Accessibility is a top priority when designing a website, especially from an SEO standpoint. It remains one of the biggest trends for website design, not only out of principle for making a website more functional in general but to make sure that everyone, including people with impairment, can access your company's services easily.
Accessibility for dyslexia
Roughly between 15-20% of website users are prone to dyslexia globally. While dyslexia isn’t an impairment of the sensory organs, it is a neurological one as it changes the way the brain perceives both auditory and visual information.
This can make navigating a website particularly difficult, especially if the site’s accessibility is not optimised. There are a number of things a web designer can do to mitigate this, such as;
• Using a good enough contrast
• Making text large enough for easier readability
• Using simple language in text, making it easier to read for people with a range of cognitive abilities
• Using fonts that are easy to read
Accessibility for visual impairment or colour blindness
A website should also be well-optimised for people with a range of visual impairments that can include colour blindness.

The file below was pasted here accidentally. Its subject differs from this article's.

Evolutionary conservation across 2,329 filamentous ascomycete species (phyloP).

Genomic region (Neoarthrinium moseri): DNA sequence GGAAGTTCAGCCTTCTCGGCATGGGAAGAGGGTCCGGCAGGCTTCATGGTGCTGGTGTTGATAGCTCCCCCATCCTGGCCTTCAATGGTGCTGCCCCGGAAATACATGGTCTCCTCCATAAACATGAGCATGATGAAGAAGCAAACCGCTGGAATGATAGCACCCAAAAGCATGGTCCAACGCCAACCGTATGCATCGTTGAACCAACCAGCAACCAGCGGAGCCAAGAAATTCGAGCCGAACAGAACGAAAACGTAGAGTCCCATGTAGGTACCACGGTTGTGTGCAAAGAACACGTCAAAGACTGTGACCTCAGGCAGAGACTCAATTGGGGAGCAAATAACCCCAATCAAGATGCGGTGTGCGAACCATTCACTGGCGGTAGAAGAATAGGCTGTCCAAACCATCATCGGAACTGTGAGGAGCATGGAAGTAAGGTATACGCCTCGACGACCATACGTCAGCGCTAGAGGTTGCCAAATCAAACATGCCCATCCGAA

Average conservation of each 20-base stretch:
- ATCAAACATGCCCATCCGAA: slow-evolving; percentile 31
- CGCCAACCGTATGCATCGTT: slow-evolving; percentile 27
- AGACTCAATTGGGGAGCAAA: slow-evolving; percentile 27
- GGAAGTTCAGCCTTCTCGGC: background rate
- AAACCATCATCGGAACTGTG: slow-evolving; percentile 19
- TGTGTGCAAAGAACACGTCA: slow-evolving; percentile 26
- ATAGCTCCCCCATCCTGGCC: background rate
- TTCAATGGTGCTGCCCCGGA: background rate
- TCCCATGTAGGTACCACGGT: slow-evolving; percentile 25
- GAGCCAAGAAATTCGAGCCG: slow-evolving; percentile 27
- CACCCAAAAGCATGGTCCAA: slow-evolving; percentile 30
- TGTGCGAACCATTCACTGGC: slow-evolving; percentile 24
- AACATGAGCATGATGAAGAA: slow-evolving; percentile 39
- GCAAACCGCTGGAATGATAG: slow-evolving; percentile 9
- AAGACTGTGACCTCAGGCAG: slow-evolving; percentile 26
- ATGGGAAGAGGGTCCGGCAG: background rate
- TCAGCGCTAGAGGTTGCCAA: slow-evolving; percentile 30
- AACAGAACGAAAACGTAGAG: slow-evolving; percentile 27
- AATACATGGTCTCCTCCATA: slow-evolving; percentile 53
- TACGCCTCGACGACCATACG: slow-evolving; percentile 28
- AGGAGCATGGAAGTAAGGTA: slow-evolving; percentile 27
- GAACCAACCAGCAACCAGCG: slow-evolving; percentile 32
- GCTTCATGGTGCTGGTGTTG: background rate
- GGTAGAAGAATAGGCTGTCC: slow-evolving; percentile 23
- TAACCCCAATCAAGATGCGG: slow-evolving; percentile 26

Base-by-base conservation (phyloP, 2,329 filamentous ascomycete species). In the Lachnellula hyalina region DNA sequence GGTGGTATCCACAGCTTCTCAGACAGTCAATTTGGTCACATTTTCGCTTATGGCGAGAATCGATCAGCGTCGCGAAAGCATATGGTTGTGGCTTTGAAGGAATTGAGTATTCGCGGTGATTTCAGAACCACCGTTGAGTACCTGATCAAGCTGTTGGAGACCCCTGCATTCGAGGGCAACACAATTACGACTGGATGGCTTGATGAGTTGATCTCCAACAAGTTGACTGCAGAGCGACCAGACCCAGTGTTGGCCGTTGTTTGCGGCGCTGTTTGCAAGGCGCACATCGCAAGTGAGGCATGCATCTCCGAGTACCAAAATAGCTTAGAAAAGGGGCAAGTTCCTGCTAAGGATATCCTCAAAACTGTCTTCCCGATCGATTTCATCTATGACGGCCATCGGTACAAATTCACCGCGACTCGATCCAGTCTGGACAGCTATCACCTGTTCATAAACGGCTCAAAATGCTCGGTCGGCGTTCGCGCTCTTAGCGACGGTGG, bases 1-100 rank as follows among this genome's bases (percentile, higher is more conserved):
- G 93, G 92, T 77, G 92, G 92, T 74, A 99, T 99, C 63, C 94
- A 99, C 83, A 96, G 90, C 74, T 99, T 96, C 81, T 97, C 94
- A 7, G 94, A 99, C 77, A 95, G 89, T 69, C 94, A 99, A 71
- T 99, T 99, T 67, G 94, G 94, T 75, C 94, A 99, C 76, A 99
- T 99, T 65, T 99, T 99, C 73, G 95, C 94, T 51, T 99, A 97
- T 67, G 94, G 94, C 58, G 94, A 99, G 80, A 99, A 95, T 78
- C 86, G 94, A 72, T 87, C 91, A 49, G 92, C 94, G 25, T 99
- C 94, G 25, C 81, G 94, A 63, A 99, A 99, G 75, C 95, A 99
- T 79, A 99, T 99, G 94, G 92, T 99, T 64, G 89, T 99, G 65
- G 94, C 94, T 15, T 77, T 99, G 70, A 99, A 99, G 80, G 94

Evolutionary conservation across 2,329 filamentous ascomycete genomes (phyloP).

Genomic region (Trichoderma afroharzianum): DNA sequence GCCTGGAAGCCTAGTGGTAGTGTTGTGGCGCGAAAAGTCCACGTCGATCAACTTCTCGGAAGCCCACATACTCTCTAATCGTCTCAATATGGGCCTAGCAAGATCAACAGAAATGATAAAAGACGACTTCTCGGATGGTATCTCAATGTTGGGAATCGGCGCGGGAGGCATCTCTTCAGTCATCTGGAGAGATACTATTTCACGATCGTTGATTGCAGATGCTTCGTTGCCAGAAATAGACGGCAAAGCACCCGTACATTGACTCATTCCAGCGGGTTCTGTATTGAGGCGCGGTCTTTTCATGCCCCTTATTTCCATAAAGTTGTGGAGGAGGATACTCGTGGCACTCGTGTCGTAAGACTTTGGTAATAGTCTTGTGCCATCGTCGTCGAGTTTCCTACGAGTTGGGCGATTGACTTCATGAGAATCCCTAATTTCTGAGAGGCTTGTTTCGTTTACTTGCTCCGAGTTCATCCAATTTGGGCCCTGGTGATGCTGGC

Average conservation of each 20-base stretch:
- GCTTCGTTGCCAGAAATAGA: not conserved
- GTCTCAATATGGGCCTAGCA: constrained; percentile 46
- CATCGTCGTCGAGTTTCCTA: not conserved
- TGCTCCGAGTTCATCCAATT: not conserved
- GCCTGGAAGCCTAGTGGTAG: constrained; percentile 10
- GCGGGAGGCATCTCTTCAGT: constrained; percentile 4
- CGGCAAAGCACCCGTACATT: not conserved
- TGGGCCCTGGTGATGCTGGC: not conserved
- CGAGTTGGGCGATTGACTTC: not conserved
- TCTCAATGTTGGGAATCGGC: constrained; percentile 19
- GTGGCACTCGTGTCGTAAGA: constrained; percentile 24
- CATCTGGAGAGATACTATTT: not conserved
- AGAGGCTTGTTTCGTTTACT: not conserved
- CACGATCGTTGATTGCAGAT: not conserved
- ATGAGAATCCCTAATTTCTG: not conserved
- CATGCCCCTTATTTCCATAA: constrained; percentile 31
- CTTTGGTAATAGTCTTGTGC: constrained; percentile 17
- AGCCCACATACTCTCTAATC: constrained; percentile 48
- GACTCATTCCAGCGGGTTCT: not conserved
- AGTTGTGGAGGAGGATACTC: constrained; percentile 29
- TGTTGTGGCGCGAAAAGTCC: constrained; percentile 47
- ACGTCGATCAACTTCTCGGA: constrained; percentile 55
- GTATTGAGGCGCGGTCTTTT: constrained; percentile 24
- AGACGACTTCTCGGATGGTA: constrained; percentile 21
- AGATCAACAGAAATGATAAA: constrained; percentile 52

There are roughly 300 million people globally that suffer from colour blindness, according to Colour Blind Awareness, 3 million (4.5% of the population) of these people are in the UK.
To alleviate difficulty when using a website, a designer must keep several things in mind, particularly the contrast between colours, texts and images. There should be an easily readable font size, and a layout that’s easy to follow.
Another good rule of thumb is not to use colour alone for conveying meaning. For example, using the colour red to show that an entry on a text field is invalid – someone who suffers from colour blindness may not be able to tell this. Instead, imagery or symbols should be used.
Improving website accessibility can be greatly beneficial to the flow of traffic the site receives, especially when this is made to be more inclusive for people with a range of sensory or neurological impairments. People with such conditions are more likely to be driven elsewhere if this isn’t optimised.